The White House and State Department spoke glowingly of Blair's credentials on Wednesday but said there was nothing to announce yet. Blair steps down next Wednesday.
"Obviously Prime Minister Blair has been very active and deeply involved in Middle East peace issues throughout his prime ministership," White House spokeswoman Dana Perino said.
She said that Blair and Bush speak often. "It would not surprise me if they have talked about what Prime Minister Blair would like to do following the end of his term ... but we don't have anything to announce today," Perino said.
Assistant Secretary of State David Welch, the State Department's top diplomat for the Middle East, is in London and met with Blair this week.
Israeli Prime Minister Ehud Olmert expressed support for Blair playing a role in Mideast peace.
"Officials in the prime minister's office are aware of this idea and Prime Minister Olmert is very supportive of Prime Minister Blair and of his continuing involvement in the Middle East and the Peace Process," Israeli government spokeswoman Miri Eisin said.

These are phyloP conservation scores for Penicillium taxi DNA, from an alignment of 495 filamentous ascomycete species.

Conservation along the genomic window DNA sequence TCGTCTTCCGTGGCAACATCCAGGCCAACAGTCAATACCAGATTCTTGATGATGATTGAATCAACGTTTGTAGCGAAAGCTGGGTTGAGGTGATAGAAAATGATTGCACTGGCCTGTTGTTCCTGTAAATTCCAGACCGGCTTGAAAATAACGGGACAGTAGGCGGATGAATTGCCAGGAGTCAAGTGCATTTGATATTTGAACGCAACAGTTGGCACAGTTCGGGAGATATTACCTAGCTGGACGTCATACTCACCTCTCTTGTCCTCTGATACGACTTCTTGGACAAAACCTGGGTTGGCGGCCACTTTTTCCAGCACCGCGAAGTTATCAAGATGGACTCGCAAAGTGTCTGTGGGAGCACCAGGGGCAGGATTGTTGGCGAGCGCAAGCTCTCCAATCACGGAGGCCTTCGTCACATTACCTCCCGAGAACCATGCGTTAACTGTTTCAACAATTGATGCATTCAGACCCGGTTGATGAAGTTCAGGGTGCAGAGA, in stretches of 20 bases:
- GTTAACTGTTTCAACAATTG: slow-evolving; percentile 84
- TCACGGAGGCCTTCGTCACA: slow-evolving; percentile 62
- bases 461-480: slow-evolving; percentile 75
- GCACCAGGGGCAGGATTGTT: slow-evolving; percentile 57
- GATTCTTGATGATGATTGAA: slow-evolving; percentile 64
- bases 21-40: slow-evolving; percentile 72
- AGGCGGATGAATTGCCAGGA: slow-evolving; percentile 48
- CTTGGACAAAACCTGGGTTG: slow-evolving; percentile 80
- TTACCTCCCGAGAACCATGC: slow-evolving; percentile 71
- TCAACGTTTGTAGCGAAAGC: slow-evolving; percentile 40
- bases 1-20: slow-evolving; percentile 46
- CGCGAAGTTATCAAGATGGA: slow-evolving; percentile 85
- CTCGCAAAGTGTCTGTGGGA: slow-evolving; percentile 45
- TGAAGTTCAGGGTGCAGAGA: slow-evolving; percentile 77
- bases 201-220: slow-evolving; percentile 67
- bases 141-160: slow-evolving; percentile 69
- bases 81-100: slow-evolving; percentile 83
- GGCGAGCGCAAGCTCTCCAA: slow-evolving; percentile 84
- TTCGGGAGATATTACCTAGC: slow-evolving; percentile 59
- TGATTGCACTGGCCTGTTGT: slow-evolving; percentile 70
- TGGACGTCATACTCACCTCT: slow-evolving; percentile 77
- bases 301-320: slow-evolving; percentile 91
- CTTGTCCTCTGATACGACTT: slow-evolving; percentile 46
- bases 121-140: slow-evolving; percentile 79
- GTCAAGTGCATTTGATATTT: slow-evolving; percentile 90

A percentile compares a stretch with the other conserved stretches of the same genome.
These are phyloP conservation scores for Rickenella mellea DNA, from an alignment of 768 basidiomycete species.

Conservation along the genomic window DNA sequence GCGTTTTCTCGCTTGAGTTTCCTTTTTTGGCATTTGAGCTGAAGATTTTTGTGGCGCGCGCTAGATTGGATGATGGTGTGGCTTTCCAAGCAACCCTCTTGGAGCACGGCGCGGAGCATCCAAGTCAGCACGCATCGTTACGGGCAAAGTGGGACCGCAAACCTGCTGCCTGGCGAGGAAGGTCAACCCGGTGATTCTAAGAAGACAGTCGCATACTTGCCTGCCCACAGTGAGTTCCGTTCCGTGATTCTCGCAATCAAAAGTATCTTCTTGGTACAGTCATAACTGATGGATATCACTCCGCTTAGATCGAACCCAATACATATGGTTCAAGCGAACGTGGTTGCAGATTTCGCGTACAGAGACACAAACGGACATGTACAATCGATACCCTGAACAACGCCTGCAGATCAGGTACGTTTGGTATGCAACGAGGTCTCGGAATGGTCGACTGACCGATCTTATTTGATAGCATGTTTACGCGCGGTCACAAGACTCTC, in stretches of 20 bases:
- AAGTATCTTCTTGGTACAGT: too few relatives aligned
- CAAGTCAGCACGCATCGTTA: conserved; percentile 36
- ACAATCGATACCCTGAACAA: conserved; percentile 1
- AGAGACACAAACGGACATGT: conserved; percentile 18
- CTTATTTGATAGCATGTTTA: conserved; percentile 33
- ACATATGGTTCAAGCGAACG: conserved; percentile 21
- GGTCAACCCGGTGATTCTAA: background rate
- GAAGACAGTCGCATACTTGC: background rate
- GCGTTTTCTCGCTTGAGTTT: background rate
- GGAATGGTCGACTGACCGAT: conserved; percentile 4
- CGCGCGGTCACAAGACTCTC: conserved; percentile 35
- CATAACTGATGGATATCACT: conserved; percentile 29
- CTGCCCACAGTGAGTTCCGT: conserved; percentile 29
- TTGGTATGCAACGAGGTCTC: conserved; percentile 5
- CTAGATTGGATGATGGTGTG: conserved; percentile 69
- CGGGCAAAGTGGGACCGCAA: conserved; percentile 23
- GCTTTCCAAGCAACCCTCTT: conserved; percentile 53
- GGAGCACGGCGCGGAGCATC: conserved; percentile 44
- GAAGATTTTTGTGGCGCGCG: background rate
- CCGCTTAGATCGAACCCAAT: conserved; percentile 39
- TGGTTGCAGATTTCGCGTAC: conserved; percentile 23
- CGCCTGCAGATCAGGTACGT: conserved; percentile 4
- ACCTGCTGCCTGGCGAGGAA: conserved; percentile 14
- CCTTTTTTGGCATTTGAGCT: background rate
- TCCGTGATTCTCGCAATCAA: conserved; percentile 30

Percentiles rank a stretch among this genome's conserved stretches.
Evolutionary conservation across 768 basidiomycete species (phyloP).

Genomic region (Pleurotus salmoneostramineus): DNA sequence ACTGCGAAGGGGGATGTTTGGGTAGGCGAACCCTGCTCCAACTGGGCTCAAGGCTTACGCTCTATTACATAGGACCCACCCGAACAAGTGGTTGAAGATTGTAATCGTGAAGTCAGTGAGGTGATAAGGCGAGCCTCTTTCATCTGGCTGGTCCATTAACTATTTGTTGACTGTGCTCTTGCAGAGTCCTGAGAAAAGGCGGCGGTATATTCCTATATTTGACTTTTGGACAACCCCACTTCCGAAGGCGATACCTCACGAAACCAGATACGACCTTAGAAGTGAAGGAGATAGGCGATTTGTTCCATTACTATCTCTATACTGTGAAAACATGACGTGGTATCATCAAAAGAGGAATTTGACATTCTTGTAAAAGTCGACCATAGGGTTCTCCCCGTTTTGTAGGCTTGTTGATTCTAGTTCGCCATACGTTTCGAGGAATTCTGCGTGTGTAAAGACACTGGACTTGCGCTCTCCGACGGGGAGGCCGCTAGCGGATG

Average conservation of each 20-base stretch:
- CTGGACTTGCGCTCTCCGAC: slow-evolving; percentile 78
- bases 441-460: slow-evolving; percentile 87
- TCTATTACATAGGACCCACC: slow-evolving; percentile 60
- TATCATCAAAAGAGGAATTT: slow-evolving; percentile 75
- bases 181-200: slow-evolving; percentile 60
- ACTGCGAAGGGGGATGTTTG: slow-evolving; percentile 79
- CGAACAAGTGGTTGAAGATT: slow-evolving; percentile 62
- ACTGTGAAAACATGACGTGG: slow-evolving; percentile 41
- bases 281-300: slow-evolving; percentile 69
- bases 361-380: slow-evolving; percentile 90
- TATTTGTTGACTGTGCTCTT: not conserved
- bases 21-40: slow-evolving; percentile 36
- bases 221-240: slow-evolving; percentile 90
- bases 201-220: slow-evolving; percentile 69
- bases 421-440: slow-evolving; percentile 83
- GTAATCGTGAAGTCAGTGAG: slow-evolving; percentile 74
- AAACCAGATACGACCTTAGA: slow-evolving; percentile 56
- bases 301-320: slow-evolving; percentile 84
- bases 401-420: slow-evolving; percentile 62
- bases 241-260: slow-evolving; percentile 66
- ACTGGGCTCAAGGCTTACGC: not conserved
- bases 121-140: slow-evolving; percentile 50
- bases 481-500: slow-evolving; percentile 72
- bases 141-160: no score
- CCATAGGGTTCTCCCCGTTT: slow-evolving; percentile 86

State Department spokesman Sean McCormack said Blair "is a person of great abilities and obviously somebody with great interest in the region and has made great contributions to the region."
James Wolfensohn, a former president of the World Bank, stepped down in April as international Mideast envoy for the Quartet of peacemakers — the United States, European Union, United Nations and Russia. The position envisioned for Blair was said to be enhanced in contrast to Wolfensohn's role. Members of the Quartet may meet in Paris next week.
Blair's office refused comment.
"There is a lot of speculation about what the prime minster will do after June 27, but we are simply not going to comment," said a spokeswoman at his Downing Street office, on customary condition of anonymity in line with policy.
During his tenure, Wolfensohn helped negotiate several agreements between Israel and the Palestinians. They included transferring control of the Rafah border crossing in southern Gaza to the Palestinians, a deal to improve the flow of goods in and out of Gaza, and the purchase of dozens of greenhouses from Israeli settlers for Palestinian use.
These efforts, however, hit repeated obstacles, and in some cases, the agreements were not honored.
The Quartet has called on Hamas, the Islamic militant movement, to renounce violence, recognize Israel and honor past peace agreements. Hamas has rejected these demands.